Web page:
“Sergeant Brock knowingly violated the patrons’ Fourth Amendment rights when he instructed that all patrons to be frisked for weapons. … Although Sergeant Brock recognizes that APD does not have the right to pat down every person at a crime scene unless they were involved with the crime, Sergeant Brock instructed Vice officers to frisk each and every patron for weapons.” (GT report, pp. 145-146.)

Anti-Gay Discrimination

The report concluded that patrons of the Eagle were forced to lay face-down on the floor during the Raid in part because of anti-gay prejudice on the part of Raid commander Sgt. John Brock.

The report concluded: “By allowing the sexual orientation of the patrons to influence tactical decisions of the Raid, Brock allowed his preconceived notions of a class of persons to dictate the treatment of individuals.” (GT report, pp. 143-144.)

In describing his belief that gay people are more violent than heterosexuals, Brock stated: “In the past I have as a patrol officer handled calls where there are gay couples living in residence where one is mad at the other, and they slash clothes, furniture, anything they can do. They’re very violent.” (GT report, pp. 142-143.)

When asked if he thinks “that the gay community is more violent than other citizen groups” Brock replied: “My experience, yes. Yeah. Yeah. I mean, when they’re — when they get mad, they get really mad.”

The report also found that officers made anti-gay remarks both during the Raid itself (GT report. P. 31) and during the investigation that followed, including Officer Jeremy Edwards who described a “man have sex with another man” as being “very violent.” (GT report, p. 179-180).

Command Failures; Failure to Supervise
The report identified failures by senior APD commanders.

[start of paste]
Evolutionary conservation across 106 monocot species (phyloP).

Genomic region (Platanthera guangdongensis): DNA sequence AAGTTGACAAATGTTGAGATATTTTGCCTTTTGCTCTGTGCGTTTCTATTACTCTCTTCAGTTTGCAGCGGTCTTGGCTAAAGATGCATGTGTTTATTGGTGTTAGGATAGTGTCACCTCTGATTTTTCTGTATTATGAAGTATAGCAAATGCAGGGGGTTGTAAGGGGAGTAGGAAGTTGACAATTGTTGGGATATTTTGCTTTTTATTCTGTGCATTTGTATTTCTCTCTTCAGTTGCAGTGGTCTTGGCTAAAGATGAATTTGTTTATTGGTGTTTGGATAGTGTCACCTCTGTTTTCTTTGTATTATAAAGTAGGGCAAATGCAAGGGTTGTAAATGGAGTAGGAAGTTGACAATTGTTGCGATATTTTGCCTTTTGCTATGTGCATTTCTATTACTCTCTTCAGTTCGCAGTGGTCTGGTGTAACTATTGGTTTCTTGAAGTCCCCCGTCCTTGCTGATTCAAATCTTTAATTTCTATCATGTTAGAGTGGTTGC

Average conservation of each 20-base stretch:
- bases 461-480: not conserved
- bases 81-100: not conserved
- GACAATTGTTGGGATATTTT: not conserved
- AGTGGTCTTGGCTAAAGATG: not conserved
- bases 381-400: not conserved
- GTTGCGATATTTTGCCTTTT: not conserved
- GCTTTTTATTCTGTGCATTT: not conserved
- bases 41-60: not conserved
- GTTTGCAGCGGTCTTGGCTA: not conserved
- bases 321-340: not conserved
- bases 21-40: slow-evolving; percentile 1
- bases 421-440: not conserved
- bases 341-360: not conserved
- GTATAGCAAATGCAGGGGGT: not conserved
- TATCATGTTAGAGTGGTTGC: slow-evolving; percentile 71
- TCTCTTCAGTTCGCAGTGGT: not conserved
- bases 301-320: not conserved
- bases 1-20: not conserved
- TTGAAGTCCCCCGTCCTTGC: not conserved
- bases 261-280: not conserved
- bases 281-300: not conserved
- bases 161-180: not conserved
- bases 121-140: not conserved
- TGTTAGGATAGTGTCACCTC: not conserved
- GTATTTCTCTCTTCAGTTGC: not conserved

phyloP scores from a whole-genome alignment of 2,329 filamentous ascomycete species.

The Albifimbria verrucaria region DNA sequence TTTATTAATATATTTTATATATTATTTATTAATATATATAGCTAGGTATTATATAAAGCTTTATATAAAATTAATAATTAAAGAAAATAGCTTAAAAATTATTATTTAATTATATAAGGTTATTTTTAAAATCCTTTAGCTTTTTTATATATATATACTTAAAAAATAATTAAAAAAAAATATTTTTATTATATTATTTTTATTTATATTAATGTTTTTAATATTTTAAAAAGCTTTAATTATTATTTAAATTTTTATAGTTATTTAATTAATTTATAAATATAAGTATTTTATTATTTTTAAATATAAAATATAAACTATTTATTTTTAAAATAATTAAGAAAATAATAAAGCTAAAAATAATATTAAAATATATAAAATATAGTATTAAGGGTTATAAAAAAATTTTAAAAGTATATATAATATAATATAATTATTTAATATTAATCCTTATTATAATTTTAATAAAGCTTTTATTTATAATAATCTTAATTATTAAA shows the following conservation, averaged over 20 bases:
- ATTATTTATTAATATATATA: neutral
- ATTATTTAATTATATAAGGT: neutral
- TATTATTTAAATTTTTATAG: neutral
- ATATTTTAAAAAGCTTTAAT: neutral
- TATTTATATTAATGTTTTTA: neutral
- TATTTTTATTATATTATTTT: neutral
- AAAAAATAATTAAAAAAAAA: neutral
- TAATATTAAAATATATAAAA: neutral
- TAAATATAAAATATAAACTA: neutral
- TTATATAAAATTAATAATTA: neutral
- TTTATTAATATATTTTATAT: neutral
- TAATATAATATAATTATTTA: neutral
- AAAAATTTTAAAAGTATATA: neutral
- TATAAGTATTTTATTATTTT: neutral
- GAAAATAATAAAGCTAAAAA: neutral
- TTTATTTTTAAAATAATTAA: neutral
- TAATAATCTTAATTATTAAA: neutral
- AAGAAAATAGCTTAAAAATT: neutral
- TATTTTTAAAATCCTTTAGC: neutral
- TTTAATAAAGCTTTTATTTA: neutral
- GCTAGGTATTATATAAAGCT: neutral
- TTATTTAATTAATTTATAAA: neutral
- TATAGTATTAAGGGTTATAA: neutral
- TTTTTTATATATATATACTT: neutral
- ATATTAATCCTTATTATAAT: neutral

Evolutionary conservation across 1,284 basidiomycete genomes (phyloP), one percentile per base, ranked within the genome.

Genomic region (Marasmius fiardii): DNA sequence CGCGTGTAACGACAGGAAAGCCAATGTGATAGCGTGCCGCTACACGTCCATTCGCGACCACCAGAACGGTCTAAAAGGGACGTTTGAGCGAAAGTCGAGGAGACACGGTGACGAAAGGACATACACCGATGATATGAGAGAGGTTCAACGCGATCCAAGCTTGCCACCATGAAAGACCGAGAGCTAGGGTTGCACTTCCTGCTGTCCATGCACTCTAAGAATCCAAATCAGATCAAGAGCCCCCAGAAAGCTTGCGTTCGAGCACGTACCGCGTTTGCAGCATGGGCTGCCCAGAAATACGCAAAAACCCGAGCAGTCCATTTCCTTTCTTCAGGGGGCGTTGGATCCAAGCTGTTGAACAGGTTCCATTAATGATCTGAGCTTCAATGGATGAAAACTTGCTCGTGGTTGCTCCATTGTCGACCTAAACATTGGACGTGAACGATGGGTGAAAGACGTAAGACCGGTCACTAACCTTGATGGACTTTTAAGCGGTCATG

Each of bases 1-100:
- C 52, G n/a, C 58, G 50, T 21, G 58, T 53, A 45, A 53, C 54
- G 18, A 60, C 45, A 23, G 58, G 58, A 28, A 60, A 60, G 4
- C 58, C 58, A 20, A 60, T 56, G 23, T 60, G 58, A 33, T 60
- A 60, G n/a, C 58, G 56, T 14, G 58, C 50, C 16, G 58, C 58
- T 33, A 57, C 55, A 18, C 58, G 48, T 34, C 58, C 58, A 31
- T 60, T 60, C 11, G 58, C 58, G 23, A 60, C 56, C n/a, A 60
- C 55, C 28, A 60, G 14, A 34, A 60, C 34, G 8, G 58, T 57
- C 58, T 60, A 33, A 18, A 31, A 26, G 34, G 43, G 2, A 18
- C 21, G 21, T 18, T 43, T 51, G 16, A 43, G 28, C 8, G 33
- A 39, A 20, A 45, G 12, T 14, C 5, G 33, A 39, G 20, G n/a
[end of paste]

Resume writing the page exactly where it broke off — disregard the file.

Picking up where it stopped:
In finding Vice Unit commander Tony Crawford responsible for “Unsatisfactory Performance,” the report stated: “Lieutenant Crawford did not provide the Vice Unit with an adequate level of supervision.

As previously stated, Crawford rarely, if at all, attended details and was generally unavailable to the Vice Unit. By all accounts, during Crawford’s tenure, Sergeant Brock was handling the day-to-day operations of the Vice Unit, including supervising the vast majority of evening undercover details.” (GT report, pp. 133-134.) The report also found that Lt. Crawford “was untruthful with regard to material issues.” (GT report, p. 134.)

The report determined that “Major [Debra] Williams, as the highest ranking SES official failed to adequately supervise the Eagle Investigation. In addition, Major Williams presented an inaccurate statement to the public regarding APD policies and procedures.” (GT report, p. 128.)

According to the report, Vice Sgt. Kelly Collier “did nothing when he saw patrons ordered to the ground detained despite his belief that such a detention was illegal.” (GT report, p. 153.) “As a sergeant, Collier was responsible for ensuring that the officers at the Eagle that night complied with the rules, regulations and Standard Operating Procedures. By his own admission, Collier failed to properly observe and supervise the officers, including during the time they were conducting improper frisks.” (GT report, p. 152.)